PARIS: Jelena Ostapenko overpowered title favourite Simona Halep to become one of the most surprising grand slam champions of all time.
The 20-year-old, ranked 47, had never been beyond the third round at a grand slam before nor won a senior title. But she was unfazed, hitting 54 winners in a 4-6 6-4 6-3 victory to become the first Latvian ever to win a grand slam singles crown. She also denied Halep what would have been her first major championship and the No. 1 ranking.
Ostapenko is the first unseeded player to win the women’s singles title at Roland Garros in the Open era. When she drilled a final backhand winner down the line, Ostapenko dropped her racket to the clay and held her arms aloft in delight and disbelief. She said: “I think I cannot believe I’m the Roland Garros champion. I’m only 20 years old. I’m really happy. I have no words, it was my dream.”
Ostapenko had blasted her way into the final on the back of 245 winners – more than any other player in the draw, man or woman.
But Ostapenko had made nearly as many errors and the challenge for her was to keep the ratio in her favour. This was the classic contrast of styles, with Halep a superb mover and defender, but ultimately aggression won out.
What was most remarkable was how Ostapenko defied her lack of experience to fight back from a seemingly hopeless position. Halep, beaten by Maria Sharapova in the final here in 2014, had been the favourite from the start pf the tournament and looked to be cruising at a set and 3-0, with points for 4-0.
But Ostapenko trusted in her game and then came from behind again in the decider, winning the final five games. She said: “I knew Simona is a great player and she was playing great. I was just trying to stay aggressive.
“I was missing but a couple of games were decisive and everything turned my way. Even in the third I was 3-1 down but I tried to fight for every point.”
Halep appeared on the way to a relative runaway, leading by a set and 3-0 in the second, then holding three break points for the chance to go ahead 4-0. But Ostapenko would not go quietly, winning that game and the next three en route to forcing a third set.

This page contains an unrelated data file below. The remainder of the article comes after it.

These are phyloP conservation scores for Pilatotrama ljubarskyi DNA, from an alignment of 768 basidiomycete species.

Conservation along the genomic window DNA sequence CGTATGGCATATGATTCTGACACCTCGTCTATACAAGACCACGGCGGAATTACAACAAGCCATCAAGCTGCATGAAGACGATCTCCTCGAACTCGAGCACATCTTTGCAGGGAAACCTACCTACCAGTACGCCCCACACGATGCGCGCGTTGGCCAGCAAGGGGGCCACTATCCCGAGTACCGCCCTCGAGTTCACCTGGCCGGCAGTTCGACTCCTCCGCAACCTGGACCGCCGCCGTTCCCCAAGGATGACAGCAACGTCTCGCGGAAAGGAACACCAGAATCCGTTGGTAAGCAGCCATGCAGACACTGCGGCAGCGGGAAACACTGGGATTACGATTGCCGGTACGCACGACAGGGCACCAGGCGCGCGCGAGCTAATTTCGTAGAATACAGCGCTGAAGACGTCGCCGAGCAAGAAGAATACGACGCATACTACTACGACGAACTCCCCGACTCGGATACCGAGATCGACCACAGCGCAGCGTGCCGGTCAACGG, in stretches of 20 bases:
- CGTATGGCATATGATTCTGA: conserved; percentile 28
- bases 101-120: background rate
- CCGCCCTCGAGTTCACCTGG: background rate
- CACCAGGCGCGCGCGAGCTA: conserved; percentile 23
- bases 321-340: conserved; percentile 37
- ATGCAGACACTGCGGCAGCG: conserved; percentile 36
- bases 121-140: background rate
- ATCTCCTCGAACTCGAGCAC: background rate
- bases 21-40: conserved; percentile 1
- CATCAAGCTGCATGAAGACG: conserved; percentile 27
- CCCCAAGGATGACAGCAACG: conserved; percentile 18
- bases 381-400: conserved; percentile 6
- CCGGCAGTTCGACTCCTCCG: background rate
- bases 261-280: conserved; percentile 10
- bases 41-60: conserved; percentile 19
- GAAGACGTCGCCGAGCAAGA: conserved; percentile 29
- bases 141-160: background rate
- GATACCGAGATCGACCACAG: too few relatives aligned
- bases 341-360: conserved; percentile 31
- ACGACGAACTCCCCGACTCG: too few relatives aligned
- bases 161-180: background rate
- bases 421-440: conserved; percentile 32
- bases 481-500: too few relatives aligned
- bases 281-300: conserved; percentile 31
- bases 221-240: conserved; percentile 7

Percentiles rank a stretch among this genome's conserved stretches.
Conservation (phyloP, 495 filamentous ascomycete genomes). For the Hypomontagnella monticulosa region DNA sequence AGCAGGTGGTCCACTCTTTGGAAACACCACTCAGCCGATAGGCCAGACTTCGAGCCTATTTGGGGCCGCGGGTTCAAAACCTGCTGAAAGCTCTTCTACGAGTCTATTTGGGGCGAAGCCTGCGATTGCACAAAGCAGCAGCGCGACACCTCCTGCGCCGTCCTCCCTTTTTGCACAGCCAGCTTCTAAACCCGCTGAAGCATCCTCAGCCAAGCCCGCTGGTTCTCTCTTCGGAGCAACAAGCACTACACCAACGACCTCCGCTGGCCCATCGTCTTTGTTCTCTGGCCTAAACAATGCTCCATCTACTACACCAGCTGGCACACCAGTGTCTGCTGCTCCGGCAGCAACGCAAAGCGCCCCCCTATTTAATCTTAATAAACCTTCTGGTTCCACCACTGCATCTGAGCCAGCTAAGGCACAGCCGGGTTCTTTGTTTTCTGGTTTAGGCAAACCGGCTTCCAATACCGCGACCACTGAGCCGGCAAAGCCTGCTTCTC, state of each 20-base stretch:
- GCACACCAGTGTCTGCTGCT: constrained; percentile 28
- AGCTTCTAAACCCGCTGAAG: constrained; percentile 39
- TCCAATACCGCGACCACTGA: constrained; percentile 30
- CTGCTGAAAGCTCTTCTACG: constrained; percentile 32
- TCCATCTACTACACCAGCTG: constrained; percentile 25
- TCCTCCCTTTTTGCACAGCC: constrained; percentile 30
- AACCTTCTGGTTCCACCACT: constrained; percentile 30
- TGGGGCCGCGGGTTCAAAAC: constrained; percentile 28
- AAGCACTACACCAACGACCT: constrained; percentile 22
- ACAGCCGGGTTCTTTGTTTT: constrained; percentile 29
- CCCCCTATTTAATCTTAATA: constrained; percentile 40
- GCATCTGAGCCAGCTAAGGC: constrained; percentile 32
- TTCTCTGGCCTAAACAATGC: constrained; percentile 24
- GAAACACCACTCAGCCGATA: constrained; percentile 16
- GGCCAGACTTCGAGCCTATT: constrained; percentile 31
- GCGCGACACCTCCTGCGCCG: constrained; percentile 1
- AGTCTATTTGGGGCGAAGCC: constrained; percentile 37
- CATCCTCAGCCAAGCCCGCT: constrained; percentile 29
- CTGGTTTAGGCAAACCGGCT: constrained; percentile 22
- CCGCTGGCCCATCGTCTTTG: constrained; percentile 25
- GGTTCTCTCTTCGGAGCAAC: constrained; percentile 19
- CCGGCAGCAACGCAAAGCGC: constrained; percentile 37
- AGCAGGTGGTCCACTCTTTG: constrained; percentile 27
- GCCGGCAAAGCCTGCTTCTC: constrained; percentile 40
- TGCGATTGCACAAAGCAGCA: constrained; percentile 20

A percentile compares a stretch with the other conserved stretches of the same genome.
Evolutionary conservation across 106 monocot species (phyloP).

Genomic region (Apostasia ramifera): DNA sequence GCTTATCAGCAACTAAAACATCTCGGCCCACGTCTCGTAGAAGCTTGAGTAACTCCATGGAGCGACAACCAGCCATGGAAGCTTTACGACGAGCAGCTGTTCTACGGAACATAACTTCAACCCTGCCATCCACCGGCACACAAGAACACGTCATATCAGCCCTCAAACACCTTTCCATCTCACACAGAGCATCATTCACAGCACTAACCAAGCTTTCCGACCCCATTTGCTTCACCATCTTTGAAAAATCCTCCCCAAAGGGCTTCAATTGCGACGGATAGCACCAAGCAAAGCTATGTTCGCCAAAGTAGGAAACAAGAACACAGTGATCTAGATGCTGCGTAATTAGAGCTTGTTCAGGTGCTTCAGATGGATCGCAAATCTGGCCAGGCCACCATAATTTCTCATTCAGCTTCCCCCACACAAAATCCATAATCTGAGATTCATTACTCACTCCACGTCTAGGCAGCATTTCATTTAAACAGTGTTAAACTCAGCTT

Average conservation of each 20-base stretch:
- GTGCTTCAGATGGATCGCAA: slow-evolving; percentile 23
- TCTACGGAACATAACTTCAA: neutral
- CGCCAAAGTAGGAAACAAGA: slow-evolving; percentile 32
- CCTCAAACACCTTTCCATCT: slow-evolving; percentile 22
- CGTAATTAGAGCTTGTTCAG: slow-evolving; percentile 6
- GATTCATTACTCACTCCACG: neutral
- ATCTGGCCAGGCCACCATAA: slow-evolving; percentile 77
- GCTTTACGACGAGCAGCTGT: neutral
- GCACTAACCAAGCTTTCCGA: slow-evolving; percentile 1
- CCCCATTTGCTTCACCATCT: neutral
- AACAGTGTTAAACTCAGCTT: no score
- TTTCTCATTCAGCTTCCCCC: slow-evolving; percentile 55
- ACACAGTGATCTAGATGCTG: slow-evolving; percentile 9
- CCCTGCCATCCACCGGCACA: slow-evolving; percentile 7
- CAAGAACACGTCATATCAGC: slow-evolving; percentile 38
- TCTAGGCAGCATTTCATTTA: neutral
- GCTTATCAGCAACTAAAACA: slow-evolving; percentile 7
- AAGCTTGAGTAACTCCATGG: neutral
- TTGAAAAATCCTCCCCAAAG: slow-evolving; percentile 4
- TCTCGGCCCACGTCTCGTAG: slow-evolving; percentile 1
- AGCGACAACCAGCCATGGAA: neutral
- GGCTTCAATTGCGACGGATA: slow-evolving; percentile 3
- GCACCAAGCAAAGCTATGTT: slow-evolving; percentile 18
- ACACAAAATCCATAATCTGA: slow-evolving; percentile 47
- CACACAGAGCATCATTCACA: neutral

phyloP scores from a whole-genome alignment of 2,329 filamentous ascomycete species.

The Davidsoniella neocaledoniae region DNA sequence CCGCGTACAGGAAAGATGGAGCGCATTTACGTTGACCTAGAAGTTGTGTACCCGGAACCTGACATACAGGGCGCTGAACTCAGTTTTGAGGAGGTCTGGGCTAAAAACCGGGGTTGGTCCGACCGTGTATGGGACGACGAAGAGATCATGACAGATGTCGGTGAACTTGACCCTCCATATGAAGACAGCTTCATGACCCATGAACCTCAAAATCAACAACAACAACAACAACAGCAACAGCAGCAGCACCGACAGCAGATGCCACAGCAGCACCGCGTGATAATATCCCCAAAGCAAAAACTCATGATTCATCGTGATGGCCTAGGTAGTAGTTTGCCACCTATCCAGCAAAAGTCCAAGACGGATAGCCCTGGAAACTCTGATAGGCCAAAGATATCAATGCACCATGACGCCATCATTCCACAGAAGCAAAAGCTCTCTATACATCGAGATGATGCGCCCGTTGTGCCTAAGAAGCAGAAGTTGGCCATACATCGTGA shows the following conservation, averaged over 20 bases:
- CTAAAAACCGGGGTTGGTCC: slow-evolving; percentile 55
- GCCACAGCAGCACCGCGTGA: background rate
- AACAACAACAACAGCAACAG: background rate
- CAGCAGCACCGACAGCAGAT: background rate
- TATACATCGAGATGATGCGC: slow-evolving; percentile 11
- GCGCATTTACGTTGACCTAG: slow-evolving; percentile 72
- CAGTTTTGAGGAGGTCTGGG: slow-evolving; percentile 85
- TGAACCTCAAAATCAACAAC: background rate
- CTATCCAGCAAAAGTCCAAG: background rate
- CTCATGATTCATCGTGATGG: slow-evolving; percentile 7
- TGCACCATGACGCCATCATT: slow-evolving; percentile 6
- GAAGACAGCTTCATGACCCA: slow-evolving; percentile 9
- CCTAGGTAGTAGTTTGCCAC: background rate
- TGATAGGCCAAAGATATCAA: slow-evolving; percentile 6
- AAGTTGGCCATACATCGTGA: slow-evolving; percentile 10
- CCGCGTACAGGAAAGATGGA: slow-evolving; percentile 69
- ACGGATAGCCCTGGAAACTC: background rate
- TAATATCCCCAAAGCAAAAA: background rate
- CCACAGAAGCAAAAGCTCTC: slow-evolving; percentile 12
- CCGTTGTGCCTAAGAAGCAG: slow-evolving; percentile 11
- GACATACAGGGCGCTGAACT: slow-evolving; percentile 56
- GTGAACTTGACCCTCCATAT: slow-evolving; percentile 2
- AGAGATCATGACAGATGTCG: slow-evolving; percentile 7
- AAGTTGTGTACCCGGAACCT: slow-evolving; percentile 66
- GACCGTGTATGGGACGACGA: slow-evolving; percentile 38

And then, in the third, Ostapenko again summoned a veteran’s resolve, taking the last five games after being down a break at 3-1. She took advantage of a bit of luck, too, holding for a 5-3 lead when she hit a backhand that clipped the top of the net, popped way up in the air, then dropped over onto Halep’s side. Soon enough, Ostapenko was striking two more winners on the last two points to provide a fitting conclusion.
It was a match filled with wild momentum swings between two players displaying completely disparate styles: Ostapenko’s grip-it-and-rip-it approach vs. Halep’s more conservative keep-the-ball-in philosophy. By the end, the numbers were stark: Ostapenko built a 54-8 edge in winners, but she also had far more unforced errors than Halep, 54-10.
Ostapenko was playing in only her eighth Grand Slam tournament, never having been past the third round before. She also had never before won a tour-level title of any sort. The last woman to win her first title at a major was Barbara Jordan at the 1979 Australian Open.
Not coincidentally, that was also the last time at any Grand Slam tournament that none of the women’s quarterfinalists had previously won a major championship.
So Ostapenko stepped into the considerable opening created by the absences of Serena Williams (she’s taking the rest of the season off because she is pregnant) and Sharapova (denied a wild card after coming back from a 15-month drug ban). Also missing from the tournament was two-time major champ Victoria Azarenka (slated to return soon after having a baby), while current No. 1 Angelique Kerber lost in the first round in Paris. That all added up to an up-for-grabs feeling, and Ostapenko seized the opportunity.